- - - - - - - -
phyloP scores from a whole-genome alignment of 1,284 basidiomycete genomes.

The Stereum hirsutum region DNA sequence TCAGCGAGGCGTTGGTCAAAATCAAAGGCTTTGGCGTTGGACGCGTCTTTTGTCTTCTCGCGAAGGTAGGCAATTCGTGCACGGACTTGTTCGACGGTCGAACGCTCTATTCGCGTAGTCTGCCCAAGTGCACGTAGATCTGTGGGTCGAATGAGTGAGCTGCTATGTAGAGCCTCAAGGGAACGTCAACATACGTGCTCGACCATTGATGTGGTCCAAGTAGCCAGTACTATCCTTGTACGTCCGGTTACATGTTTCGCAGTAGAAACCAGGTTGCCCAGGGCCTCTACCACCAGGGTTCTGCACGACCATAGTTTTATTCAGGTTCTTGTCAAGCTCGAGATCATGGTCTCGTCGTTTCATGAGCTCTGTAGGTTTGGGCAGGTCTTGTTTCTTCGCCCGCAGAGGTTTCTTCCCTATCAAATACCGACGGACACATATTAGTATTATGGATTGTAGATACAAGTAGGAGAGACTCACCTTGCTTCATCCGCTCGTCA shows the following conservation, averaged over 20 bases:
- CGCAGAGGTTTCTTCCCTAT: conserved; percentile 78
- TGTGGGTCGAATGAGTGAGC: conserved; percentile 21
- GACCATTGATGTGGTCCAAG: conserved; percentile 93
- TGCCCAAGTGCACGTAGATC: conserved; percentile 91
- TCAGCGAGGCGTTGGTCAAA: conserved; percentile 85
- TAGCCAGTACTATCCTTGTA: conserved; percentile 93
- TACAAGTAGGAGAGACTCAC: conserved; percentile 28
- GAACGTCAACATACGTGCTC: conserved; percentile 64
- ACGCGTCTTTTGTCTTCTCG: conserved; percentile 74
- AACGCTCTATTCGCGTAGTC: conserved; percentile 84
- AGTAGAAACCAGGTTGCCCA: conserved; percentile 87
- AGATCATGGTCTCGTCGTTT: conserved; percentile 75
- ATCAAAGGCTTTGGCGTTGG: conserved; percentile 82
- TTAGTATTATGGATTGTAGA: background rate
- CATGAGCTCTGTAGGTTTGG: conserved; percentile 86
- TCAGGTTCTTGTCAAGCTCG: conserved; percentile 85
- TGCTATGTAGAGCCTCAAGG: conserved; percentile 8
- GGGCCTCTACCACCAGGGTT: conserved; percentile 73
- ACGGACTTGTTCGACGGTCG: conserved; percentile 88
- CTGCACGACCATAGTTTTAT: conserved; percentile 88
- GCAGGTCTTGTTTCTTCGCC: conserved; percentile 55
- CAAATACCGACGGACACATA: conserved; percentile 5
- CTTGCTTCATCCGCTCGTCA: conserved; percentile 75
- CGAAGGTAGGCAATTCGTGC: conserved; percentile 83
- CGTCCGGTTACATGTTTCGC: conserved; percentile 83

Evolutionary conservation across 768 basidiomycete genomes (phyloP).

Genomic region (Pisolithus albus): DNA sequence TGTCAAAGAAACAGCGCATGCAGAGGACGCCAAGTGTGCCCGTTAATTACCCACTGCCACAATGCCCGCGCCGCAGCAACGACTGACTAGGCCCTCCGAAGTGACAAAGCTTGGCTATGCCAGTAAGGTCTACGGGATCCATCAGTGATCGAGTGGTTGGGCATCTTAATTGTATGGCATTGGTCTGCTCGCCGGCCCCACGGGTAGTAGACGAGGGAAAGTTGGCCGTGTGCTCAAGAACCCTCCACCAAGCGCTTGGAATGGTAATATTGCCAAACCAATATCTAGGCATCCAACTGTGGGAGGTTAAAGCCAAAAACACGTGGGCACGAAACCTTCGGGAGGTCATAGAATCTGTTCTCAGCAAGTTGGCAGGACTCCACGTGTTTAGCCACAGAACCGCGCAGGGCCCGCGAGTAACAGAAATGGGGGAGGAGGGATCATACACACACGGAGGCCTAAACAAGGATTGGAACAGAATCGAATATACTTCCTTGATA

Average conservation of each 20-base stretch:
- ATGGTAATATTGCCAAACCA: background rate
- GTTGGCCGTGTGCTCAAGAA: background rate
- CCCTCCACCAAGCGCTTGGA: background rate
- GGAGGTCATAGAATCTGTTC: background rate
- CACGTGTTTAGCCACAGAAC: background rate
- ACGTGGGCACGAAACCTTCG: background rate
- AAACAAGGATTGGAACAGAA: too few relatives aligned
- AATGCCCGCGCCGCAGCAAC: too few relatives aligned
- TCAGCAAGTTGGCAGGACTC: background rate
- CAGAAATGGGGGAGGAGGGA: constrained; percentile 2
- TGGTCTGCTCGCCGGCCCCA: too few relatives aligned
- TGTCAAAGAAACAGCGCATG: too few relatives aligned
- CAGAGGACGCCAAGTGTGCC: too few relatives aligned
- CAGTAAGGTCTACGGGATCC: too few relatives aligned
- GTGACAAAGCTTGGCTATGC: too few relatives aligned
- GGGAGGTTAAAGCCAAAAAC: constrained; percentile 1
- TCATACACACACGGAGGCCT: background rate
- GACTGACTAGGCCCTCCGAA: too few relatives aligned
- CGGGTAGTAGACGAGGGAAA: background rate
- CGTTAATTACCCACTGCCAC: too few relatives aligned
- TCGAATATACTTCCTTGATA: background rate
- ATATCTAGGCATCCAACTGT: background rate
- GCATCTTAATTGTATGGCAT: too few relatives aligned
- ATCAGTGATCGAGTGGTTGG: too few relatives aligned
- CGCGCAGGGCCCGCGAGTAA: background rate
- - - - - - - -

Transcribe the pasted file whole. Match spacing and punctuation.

phyloP scores from a whole-genome alignment of 1,284 basidiomycete genomes.

The Stereum hirsutum region DNA sequence TCAGCGAGGCGTTGGTCAAAATCAAAGGCTTTGGCGTTGGACGCGTCTTTTGTCTTCTCGCGAAGGTAGGCAATTCGTGCACGGACTTGTTCGACGGTCGAACGCTCTATTCGCGTAGTCTGCCCAAGTGCACGTAGATCTGTGGGTCGAATGAGTGAGCTGCTATGTAGAGCCTCAAGGGAACGTCAACATACGTGCTCGACCATTGATGTGGTCCAAGTAGCCAGTACTATCCTTGTACGTCCGGTTACATGTTTCGCAGTAGAAACCAGGTTGCCCAGGGCCTCTACCACCAGGGTTCTGCACGACCATAGTTTTATTCAGGTTCTTGTCAAGCTCGAGATCATGGTCTCGTCGTTTCATGAGCTCTGTAGGTTTGGGCAGGTCTTGTTTCTTCGCCCGCAGAGGTTTCTTCCCTATCAAATACCGACGGACACATATTAGTATTATGGATTGTAGATACAAGTAGGAGAGACTCACCTTGCTTCATCCGCTCGTCA shows the following conservation, averaged over 20 bases:
- CGCAGAGGTTTCTTCCCTAT: conserved; percentile 78
- TGTGGGTCGAATGAGTGAGC: conserved; percentile 21
- GACCATTGATGTGGTCCAAG: conserved; percentile 93
- TGCCCAAGTGCACGTAGATC: conserved; percentile 91
- TCAGCGAGGCGTTGGTCAAA: conserved; percentile 85
- TAGCCAGTACTATCCTTGTA: conserved; percentile 93
- TACAAGTAGGAGAGACTCAC: conserved; percentile 28
- GAACGTCAACATACGTGCTC: conserved; percentile 64
- ACGCGTCTTTTGTCTTCTCG: conserved; percentile 74
- AACGCTCTATTCGCGTAGTC: conserved; percentile 84
- AGTAGAAACCAGGTTGCCCA: conserved; percentile 87
- AGATCATGGTCTCGTCGTTT: conserved; percentile 75
- ATCAAAGGCTTTGGCGTTGG: conserved; percentile 82
- TTAGTATTATGGATTGTAGA: background rate
- CATGAGCTCTGTAGGTTTGG: conserved; percentile 86
- TCAGGTTCTTGTCAAGCTCG: conserved; percentile 85
- TGCTATGTAGAGCCTCAAGG: conserved; percentile 8
- GGGCCTCTACCACCAGGGTT: conserved; percentile 73
- ACGGACTTGTTCGACGGTCG: conserved; percentile 88
- CTGCACGACCATAGTTTTAT: conserved; percentile 88
- GCAGGTCTTGTTTCTTCGCC: conserved; percentile 55
- CAAATACCGACGGACACATA: conserved; percentile 5
- CTTGCTTCATCCGCTCGTCA: conserved; percentile 75
- CGAAGGTAGGCAATTCGTGC: conserved; percentile 83
- CGTCCGGTTACATGTTTCGC: conserved; percentile 83

Evolutionary conservation across 768 basidiomycete genomes (phyloP).

Genomic region (Pisolithus albus): DNA sequence TGTCAAAGAAACAGCGCATGCAGAGGACGCCAAGTGTGCCCGTTAATTACCCACTGCCACAATGCCCGCGCCGCAGCAACGACTGACTAGGCCCTCCGAAGTGACAAAGCTTGGCTATGCCAGTAAGGTCTACGGGATCCATCAGTGATCGAGTGGTTGGGCATCTTAATTGTATGGCATTGGTCTGCTCGCCGGCCCCACGGGTAGTAGACGAGGGAAAGTTGGCCGTGTGCTCAAGAACCCTCCACCAAGCGCTTGGAATGGTAATATTGCCAAACCAATATCTAGGCATCCAACTGTGGGAGGTTAAAGCCAAAAACACGTGGGCACGAAACCTTCGGGAGGTCATAGAATCTGTTCTCAGCAAGTTGGCAGGACTCCACGTGTTTAGCCACAGAACCGCGCAGGGCCCGCGAGTAACAGAAATGGGGGAGGAGGGATCATACACACACGGAGGCCTAAACAAGGATTGGAACAGAATCGAATATACTTCCTTGATA

Average conservation of each 20-base stretch:
- ATGGTAATATTGCCAAACCA: background rate
- GTTGGCCGTGTGCTCAAGAA: background rate
- CCCTCCACCAAGCGCTTGGA: background rate
- GGAGGTCATAGAATCTGTTC: background rate
- CACGTGTTTAGCCACAGAAC: background rate
- ACGTGGGCACGAAACCTTCG: background rate
- AAACAAGGATTGGAACAGAA: too few relatives aligned
- AATGCCCGCGCCGCAGCAAC: too few relatives aligned
- TCAGCAAGTTGGCAGGACTC: background rate
- CAGAAATGGGGGAGGAGGGA: constrained; percentile 2
- TGGTCTGCTCGCCGGCCCCA: too few relatives aligned
- TGTCAAAGAAACAGCGCATG: too few relatives aligned
- CAGAGGACGCCAAGTGTGCC: too few relatives aligned
- CAGTAAGGTCTACGGGATCC: too few relatives aligned
- GTGACAAAGCTTGGCTATGC: too few relatives aligned
- GGGAGGTTAAAGCCAAAAAC: constrained; percentile 1
- TCATACACACACGGAGGCCT: background rate
- GACTGACTAGGCCCTCCGAA: too few relatives aligned
- CGGGTAGTAGACGAGGGAAA: background rate
- CGTTAATTACCCACTGCCAC: too few relatives aligned
- TCGAATATACTTCCTTGATA: background rate
- ATATCTAGGCATCCAACTGT: background rate
- GCATCTTAATTGTATGGCAT: too few relatives aligned
- ATCAGTGATCGAGTGGTTGG: too few relatives aligned
- CGCGCAGGGCCCGCGAGTAA: background rate